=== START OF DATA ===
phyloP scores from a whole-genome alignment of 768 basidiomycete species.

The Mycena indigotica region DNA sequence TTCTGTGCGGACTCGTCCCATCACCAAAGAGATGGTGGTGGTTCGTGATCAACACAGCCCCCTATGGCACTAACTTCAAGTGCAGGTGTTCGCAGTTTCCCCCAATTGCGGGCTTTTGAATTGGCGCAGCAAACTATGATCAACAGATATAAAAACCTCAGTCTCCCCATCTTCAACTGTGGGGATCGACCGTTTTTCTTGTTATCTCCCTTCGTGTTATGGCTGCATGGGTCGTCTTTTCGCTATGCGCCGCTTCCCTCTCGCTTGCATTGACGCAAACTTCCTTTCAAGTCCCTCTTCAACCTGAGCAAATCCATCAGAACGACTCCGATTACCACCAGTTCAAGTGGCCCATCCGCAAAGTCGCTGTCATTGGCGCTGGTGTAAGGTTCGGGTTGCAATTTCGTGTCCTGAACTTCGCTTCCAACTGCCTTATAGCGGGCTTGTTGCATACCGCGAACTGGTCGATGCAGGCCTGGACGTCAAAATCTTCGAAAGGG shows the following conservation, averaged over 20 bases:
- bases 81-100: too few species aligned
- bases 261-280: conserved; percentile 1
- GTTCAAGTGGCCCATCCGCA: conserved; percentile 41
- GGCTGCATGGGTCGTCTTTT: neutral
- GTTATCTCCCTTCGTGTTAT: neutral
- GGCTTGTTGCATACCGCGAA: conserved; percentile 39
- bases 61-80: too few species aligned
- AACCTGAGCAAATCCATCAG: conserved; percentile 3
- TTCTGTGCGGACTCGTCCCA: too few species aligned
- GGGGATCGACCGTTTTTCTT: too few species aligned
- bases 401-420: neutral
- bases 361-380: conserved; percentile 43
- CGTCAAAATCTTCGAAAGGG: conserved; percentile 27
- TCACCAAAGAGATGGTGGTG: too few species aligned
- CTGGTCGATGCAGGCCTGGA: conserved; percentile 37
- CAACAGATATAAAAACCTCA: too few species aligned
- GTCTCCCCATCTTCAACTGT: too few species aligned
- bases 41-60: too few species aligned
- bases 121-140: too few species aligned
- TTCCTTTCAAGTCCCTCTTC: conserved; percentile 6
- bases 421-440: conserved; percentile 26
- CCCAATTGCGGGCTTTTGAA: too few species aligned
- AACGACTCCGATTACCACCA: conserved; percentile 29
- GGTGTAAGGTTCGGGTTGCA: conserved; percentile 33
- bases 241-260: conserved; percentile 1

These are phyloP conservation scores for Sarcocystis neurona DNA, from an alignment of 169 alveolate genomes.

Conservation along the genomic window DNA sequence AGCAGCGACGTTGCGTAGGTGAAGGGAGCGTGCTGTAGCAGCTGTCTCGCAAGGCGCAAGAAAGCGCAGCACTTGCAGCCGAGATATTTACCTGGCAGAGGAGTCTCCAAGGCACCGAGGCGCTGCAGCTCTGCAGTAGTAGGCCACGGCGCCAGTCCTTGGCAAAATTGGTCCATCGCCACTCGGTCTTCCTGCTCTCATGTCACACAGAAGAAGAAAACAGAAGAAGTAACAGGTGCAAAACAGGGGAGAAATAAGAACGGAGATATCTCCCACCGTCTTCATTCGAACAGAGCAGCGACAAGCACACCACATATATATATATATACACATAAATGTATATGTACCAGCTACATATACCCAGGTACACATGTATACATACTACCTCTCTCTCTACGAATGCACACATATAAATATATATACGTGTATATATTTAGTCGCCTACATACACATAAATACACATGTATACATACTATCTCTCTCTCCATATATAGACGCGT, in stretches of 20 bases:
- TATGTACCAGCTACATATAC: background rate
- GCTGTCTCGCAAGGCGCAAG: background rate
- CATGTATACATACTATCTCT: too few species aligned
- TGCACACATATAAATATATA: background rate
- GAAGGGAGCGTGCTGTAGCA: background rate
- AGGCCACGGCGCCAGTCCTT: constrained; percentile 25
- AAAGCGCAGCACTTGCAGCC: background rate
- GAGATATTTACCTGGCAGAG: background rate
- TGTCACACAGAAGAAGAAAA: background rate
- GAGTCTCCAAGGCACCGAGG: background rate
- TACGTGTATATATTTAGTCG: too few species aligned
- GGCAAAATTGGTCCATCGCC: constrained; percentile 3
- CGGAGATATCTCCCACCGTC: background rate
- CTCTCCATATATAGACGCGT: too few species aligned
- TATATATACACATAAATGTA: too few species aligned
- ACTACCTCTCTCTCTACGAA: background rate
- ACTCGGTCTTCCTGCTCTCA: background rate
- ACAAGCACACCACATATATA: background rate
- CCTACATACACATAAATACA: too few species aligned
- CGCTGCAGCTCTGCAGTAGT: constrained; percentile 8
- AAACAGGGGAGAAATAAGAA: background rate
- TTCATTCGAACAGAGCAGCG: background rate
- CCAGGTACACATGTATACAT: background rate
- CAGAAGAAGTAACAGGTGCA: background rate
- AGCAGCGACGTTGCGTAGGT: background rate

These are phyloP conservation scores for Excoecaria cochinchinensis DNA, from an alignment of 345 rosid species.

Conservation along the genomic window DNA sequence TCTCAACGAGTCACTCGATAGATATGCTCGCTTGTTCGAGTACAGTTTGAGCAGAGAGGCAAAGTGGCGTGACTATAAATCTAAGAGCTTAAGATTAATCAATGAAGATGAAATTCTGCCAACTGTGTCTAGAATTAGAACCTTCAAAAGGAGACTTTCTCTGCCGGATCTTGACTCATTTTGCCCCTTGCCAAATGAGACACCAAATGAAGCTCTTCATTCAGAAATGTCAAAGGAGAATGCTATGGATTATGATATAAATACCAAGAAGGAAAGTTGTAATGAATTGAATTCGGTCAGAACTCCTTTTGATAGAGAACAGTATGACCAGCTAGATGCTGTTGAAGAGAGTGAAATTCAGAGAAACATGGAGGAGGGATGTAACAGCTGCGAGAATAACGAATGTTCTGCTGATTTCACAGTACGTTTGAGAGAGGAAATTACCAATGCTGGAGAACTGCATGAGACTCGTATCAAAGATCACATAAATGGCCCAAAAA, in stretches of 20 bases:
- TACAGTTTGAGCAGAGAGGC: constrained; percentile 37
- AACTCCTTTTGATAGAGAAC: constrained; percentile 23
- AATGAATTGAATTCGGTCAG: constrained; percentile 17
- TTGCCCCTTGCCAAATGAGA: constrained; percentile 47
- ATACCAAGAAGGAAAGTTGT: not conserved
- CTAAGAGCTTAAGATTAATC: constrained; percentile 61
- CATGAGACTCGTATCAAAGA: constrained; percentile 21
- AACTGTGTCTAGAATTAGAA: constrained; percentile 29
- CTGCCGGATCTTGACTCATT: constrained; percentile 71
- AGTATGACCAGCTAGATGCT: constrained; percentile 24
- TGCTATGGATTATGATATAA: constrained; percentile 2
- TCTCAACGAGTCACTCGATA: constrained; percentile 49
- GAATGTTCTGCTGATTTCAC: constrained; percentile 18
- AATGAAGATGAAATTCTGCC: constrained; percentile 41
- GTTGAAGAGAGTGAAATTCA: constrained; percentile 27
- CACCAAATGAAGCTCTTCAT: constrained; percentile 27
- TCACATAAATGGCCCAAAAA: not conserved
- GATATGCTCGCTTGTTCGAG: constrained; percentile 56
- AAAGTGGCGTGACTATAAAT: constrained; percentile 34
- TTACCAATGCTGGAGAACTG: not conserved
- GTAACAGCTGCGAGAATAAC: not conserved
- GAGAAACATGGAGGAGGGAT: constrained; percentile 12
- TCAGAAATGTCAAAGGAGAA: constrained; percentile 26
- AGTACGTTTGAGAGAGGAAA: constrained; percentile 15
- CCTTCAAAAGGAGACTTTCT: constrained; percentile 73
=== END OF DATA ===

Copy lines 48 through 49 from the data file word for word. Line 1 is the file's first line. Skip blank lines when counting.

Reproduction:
- CCTACATACACATAAATACA: too few species aligned
- CGCTGCAGCTCTGCAGTAGT: constrained; percentile 8